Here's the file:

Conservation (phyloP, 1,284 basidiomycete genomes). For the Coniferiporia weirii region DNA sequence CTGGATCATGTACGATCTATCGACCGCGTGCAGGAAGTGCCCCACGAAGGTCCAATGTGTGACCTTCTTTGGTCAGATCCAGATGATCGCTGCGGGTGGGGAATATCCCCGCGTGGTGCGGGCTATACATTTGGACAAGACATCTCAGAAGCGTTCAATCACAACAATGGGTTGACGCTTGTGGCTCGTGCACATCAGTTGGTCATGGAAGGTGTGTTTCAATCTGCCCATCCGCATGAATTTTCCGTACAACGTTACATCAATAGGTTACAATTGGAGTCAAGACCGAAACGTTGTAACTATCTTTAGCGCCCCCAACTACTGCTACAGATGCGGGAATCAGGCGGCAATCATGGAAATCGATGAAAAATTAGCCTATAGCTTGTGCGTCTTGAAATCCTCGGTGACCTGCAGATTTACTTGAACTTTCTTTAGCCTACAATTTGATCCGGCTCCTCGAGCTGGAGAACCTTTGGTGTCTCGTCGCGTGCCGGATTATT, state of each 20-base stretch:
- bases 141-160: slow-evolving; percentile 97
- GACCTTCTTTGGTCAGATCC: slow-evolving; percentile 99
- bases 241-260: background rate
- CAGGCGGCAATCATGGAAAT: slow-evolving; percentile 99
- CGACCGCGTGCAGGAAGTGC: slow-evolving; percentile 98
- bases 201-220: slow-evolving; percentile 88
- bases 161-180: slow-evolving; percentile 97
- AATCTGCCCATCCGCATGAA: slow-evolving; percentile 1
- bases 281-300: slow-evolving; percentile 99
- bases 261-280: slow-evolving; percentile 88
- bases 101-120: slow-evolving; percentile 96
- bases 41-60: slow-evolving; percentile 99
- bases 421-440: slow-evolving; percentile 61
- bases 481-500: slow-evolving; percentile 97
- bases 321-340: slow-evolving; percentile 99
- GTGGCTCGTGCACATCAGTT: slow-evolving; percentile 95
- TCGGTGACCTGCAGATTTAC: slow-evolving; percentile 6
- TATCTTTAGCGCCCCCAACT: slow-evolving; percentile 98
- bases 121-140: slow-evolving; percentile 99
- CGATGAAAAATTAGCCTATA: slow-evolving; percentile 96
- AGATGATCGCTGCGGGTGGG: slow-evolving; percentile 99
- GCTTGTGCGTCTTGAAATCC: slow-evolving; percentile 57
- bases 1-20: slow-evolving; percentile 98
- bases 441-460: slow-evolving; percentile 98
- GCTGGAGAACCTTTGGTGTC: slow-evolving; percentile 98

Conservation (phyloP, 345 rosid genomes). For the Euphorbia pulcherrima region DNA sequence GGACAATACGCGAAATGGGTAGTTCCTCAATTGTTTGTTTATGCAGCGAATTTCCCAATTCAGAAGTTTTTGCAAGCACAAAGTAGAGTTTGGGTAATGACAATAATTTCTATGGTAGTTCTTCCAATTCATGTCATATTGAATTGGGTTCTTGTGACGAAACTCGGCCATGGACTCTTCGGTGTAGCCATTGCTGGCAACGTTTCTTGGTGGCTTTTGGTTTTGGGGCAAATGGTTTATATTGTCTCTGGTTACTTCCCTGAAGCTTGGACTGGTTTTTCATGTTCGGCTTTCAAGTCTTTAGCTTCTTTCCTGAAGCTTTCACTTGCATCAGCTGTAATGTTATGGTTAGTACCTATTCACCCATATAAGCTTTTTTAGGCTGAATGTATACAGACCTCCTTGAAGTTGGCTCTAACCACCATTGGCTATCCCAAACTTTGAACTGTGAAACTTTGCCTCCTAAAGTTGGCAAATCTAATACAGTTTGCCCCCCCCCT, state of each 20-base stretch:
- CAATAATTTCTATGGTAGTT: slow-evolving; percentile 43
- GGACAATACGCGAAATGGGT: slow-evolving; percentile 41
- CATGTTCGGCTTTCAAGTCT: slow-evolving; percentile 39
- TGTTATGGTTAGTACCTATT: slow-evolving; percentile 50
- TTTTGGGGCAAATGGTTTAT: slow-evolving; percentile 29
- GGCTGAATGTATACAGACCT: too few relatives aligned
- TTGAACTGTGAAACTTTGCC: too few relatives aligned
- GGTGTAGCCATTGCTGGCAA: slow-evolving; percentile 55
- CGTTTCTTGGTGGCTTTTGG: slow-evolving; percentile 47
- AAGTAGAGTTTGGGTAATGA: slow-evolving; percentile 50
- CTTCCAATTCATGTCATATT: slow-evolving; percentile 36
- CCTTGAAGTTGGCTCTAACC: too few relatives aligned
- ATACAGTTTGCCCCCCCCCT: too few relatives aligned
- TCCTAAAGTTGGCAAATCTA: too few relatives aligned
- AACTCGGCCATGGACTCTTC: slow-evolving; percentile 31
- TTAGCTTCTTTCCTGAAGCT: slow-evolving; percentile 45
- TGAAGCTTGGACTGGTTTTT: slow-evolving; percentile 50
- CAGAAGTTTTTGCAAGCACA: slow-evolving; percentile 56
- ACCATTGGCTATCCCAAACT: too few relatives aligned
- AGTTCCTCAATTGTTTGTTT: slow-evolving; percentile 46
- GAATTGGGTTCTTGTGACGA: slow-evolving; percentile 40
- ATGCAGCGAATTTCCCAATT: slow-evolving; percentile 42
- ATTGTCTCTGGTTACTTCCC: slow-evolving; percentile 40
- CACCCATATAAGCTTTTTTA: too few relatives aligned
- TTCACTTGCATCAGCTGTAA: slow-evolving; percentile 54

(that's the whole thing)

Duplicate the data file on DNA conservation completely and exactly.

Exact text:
Conservation (phyloP, 1,284 basidiomycete genomes). For the Coniferiporia weirii region DNA sequence CTGGATCATGTACGATCTATCGACCGCGTGCAGGAAGTGCCCCACGAAGGTCCAATGTGTGACCTTCTTTGGTCAGATCCAGATGATCGCTGCGGGTGGGGAATATCCCCGCGTGGTGCGGGCTATACATTTGGACAAGACATCTCAGAAGCGTTCAATCACAACAATGGGTTGACGCTTGTGGCTCGTGCACATCAGTTGGTCATGGAAGGTGTGTTTCAATCTGCCCATCCGCATGAATTTTCCGTACAACGTTACATCAATAGGTTACAATTGGAGTCAAGACCGAAACGTTGTAACTATCTTTAGCGCCCCCAACTACTGCTACAGATGCGGGAATCAGGCGGCAATCATGGAAATCGATGAAAAATTAGCCTATAGCTTGTGCGTCTTGAAATCCTCGGTGACCTGCAGATTTACTTGAACTTTCTTTAGCCTACAATTTGATCCGGCTCCTCGAGCTGGAGAACCTTTGGTGTCTCGTCGCGTGCCGGATTATT, state of each 20-base stretch:
- bases 141-160: slow-evolving; percentile 97
- GACCTTCTTTGGTCAGATCC: slow-evolving; percentile 99
- bases 241-260: background rate
- CAGGCGGCAATCATGGAAAT: slow-evolving; percentile 99
- CGACCGCGTGCAGGAAGTGC: slow-evolving; percentile 98
- bases 201-220: slow-evolving; percentile 88
- bases 161-180: slow-evolving; percentile 97
- AATCTGCCCATCCGCATGAA: slow-evolving; percentile 1
- bases 281-300: slow-evolving; percentile 99
- bases 261-280: slow-evolving; percentile 88
- bases 101-120: slow-evolving; percentile 96
- bases 41-60: slow-evolving; percentile 99
- bases 421-440: slow-evolving; percentile 61
- bases 481-500: slow-evolving; percentile 97
- bases 321-340: slow-evolving; percentile 99
- GTGGCTCGTGCACATCAGTT: slow-evolving; percentile 95
- TCGGTGACCTGCAGATTTAC: slow-evolving; percentile 6
- TATCTTTAGCGCCCCCAACT: slow-evolving; percentile 98
- bases 121-140: slow-evolving; percentile 99
- CGATGAAAAATTAGCCTATA: slow-evolving; percentile 96
- AGATGATCGCTGCGGGTGGG: slow-evolving; percentile 99
- GCTTGTGCGTCTTGAAATCC: slow-evolving; percentile 57
- bases 1-20: slow-evolving; percentile 98
- bases 441-460: slow-evolving; percentile 98
- GCTGGAGAACCTTTGGTGTC: slow-evolving; percentile 98

Conservation (phyloP, 345 rosid genomes). For the Euphorbia pulcherrima region DNA sequence GGACAATACGCGAAATGGGTAGTTCCTCAATTGTTTGTTTATGCAGCGAATTTCCCAATTCAGAAGTTTTTGCAAGCACAAAGTAGAGTTTGGGTAATGACAATAATTTCTATGGTAGTTCTTCCAATTCATGTCATATTGAATTGGGTTCTTGTGACGAAACTCGGCCATGGACTCTTCGGTGTAGCCATTGCTGGCAACGTTTCTTGGTGGCTTTTGGTTTTGGGGCAAATGGTTTATATTGTCTCTGGTTACTTCCCTGAAGCTTGGACTGGTTTTTCATGTTCGGCTTTCAAGTCTTTAGCTTCTTTCCTGAAGCTTTCACTTGCATCAGCTGTAATGTTATGGTTAGTACCTATTCACCCATATAAGCTTTTTTAGGCTGAATGTATACAGACCTCCTTGAAGTTGGCTCTAACCACCATTGGCTATCCCAAACTTTGAACTGTGAAACTTTGCCTCCTAAAGTTGGCAAATCTAATACAGTTTGCCCCCCCCCT, state of each 20-base stretch:
- CAATAATTTCTATGGTAGTT: slow-evolving; percentile 43
- GGACAATACGCGAAATGGGT: slow-evolving; percentile 41
- CATGTTCGGCTTTCAAGTCT: slow-evolving; percentile 39
- TGTTATGGTTAGTACCTATT: slow-evolving; percentile 50
- TTTTGGGGCAAATGGTTTAT: slow-evolving; percentile 29
- GGCTGAATGTATACAGACCT: too few relatives aligned
- TTGAACTGTGAAACTTTGCC: too few relatives aligned
- GGTGTAGCCATTGCTGGCAA: slow-evolving; percentile 55
- CGTTTCTTGGTGGCTTTTGG: slow-evolving; percentile 47
- AAGTAGAGTTTGGGTAATGA: slow-evolving; percentile 50
- CTTCCAATTCATGTCATATT: slow-evolving; percentile 36
- CCTTGAAGTTGGCTCTAACC: too few relatives aligned
- ATACAGTTTGCCCCCCCCCT: too few relatives aligned
- TCCTAAAGTTGGCAAATCTA: too few relatives aligned
- AACTCGGCCATGGACTCTTC: slow-evolving; percentile 31
- TTAGCTTCTTTCCTGAAGCT: slow-evolving; percentile 45
- TGAAGCTTGGACTGGTTTTT: slow-evolving; percentile 50
- CAGAAGTTTTTGCAAGCACA: slow-evolving; percentile 56
- ACCATTGGCTATCCCAAACT: too few relatives aligned
- AGTTCCTCAATTGTTTGTTT: slow-evolving; percentile 46
- GAATTGGGTTCTTGTGACGA: slow-evolving; percentile 40
- ATGCAGCGAATTTCCCAATT: slow-evolving; percentile 42
- ATTGTCTCTGGTTACTTCCC: slow-evolving; percentile 40
- CACCCATATAAGCTTTTTTA: too few relatives aligned
- TTCACTTGCATCAGCTGTAA: slow-evolving; percentile 54